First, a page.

Internet users protest copyright crackdown at Wellington Parliament
Wellington - Internet users staged a protest outside the New Zealand Parliament Thursday to draw attention to an amendment to the country's copyright laws due to come into effect next week.
The change instructs internet-service providers to block online access to anyone accused of repeatedly flouting copyright regulations by illegally downloading films and music whether they have been convicted or not.
British actor Stephen Fry voiced his opposition to the amendment on a recent visit to New Zealand, blacking out his photo avatar on the social networking site Twitter and changing his biography to read: "I'm blacked out: Stand up against Guilt Upon Accusation for New Zealand."
Campaigners who have put blacked-out boxes on other social networking websites - including Facebook, My Space and Bebo - held plain black placards and some had black tape over their mouths during their protest at Parliament.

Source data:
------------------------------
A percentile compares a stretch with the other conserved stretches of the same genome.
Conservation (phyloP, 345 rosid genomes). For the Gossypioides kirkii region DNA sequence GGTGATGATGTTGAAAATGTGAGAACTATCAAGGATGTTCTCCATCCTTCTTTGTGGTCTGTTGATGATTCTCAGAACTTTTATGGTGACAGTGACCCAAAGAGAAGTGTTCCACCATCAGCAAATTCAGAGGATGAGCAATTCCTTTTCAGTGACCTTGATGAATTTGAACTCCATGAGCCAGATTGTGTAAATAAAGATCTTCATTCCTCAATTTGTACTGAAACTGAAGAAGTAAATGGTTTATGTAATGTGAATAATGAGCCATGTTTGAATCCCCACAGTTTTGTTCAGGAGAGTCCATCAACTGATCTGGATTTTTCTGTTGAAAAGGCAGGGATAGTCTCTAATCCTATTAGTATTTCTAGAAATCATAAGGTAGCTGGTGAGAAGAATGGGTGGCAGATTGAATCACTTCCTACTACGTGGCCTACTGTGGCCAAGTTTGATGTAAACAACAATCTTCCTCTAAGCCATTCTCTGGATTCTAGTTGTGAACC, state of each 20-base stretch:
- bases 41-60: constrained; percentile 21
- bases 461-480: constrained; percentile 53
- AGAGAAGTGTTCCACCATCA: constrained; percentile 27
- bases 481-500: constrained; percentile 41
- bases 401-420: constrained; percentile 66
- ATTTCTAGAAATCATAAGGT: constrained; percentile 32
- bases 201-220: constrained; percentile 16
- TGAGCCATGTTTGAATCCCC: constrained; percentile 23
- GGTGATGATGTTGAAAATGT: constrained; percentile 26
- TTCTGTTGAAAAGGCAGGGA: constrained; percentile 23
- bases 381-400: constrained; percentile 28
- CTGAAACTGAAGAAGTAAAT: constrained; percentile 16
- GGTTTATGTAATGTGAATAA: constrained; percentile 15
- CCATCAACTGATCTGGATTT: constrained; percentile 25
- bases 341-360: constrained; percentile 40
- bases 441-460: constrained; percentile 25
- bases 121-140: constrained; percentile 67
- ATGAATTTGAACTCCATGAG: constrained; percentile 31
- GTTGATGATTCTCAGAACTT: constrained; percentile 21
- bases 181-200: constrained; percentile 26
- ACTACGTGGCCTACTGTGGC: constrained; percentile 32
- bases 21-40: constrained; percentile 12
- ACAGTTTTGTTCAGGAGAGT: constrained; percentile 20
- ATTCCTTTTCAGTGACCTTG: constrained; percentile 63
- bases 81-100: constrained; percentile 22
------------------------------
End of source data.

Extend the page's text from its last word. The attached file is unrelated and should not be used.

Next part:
Peter Dunne, minister of revenue in the minority centre-right government and leader of the United Future party, said the change was a threat to freedom of speech, and accepted an online petition with more than 10,000 signatures opposing it.
News reports said the law change - introduced by the former Labour government, which was defeated in November's election, and due to come into effect on February 28 - was opposed by major internet-service providers.
Communications and Information Technology Minister Steven Joyce acknowledged concerns about the law's implementation but stopped short of saying it would be reviewed, the Stuff news website reported.
"We will keep a close eye on how the new law works in practice," Joyce said. "We are prepared to look at further changes if they prove necessary." (dpa)